Death Proof cheered by critics at Cannes
Story by Jack Foley
QUENTIN Tarantino has been cheered by journalists at Cannes for his new film Death Proof, which is among the hopefuls for the coveted Palme d’Or.
The director has already won the festival’s top prize in 1994 for Pulp Fiction and would love to complete a double at the festival he hailed as cinema’s “Mount Olympus”.
Death Proof, starring Kurt Russell as a murderous driver, was originally part of the Grindhouse experience co-directed by Tarantino and Robert Rodriguez.
But due to its poor US box office performance, both Planet Terror and Death Proof are to be released separately in other countries – and both have been extended to include more footage.
Tarantino’s movie, which was hailed as “amazing” by some critics, follows two groups of young women (including Sydney Poitier and Rosario Dawson) as they attract the unwanted attention of Russell’s Stuntman Mike, who then uses his “death proof” car as a deadly weapon against them.
Commenting on the decision to split the two films, producer Harvey Weinstein told a Cannes press conference: What you see when you see the new Planet Terror and what you see in Death Proof is that you see Robert Rodriquez making a Robert Rodriquez movie and Tarantino doing pure essence Tarantino.
“In order to save time and crunch these films together, some of the essence of the films was removed.”
Tarantino added: “If you have to be a diehard Grindhouse fan to enjoy it, then the movie is actually pretty limited… If you don’t know about those kinds of movies – I’m not saying my movie is better than those movies – but I am trying to transcend it.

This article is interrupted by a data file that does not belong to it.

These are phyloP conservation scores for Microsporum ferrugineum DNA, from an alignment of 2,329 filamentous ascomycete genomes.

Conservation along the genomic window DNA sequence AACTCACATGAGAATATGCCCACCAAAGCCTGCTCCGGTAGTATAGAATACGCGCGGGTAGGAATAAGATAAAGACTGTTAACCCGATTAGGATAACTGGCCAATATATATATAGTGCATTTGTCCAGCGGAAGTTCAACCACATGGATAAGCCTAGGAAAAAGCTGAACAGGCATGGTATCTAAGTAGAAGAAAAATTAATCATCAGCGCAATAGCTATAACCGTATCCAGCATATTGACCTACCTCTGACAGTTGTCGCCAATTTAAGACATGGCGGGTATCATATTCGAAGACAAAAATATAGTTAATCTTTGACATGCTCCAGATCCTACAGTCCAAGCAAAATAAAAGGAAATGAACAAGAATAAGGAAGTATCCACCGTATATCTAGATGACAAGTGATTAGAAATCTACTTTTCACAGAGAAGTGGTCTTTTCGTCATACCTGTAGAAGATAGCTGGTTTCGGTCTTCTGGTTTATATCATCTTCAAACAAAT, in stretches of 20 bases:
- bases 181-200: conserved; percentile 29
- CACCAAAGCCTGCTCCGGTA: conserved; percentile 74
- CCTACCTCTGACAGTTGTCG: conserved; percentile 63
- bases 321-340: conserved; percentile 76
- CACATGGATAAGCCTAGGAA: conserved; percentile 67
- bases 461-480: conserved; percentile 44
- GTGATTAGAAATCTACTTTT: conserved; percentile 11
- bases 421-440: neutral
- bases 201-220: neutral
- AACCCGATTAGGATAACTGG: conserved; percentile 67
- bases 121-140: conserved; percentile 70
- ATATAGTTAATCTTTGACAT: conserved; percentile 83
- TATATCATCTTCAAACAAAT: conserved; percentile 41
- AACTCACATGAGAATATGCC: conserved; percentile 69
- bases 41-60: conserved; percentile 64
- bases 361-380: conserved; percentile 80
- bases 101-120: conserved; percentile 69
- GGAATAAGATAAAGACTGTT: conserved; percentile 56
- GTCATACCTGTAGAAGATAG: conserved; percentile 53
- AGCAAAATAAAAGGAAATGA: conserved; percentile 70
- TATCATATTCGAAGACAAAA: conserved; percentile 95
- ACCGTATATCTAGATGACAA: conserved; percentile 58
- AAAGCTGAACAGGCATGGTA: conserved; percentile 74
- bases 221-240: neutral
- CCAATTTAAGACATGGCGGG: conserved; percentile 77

“I do have a different agenda. So if you didn’t grow up with those films, then hopefully everything is brand new for you.”
But the film’s star, Russell, said he was “disappointed” for any audience that won’t get to enjoy the whole Grindhouse experience for themselves, adding: “There will be no movies made in the next five years like Planet Terror and Death Proof. These two movies are going to go off with a life of their own, but my prediction is that 20 years from now, you’ll want the Grindhouse experience. You won’t want them separately.
“For the full effect, the other experience is something bizarre that I’ve never experienced before and I like the short version.”
Weinstein came back, though, by saying that he felt European audiences were going to get a lot more from both films when they see them as intended.
“You’re going to get Robert Rodriguez and Quentin Tarantino doing their thing, and it will dwarf Grindhouse,” he predicted.
The longer version of Death Proof includes longer conversational scenes between the actresses and a lapdance sequence that had cheekily been removed from the Grindhouse experience as one of several in-jokes.
Commenting on the inclusion of the lapdance sequence, Tarantino said: “I put that scene back in and I knew I always would. The majority of the stuff that I put back in was stuff that I took out of Grindhouse.
“Me and Robert made three movies. We made Death Proof, Planet Terror and then we made Grindhouse. Death Proof and Planet Terror were always meant to stand alone.
“But when we put them together as Grindhouse, it had to work as one evening. So we didn’t cut our movies to the bone, we cut them past the bone.”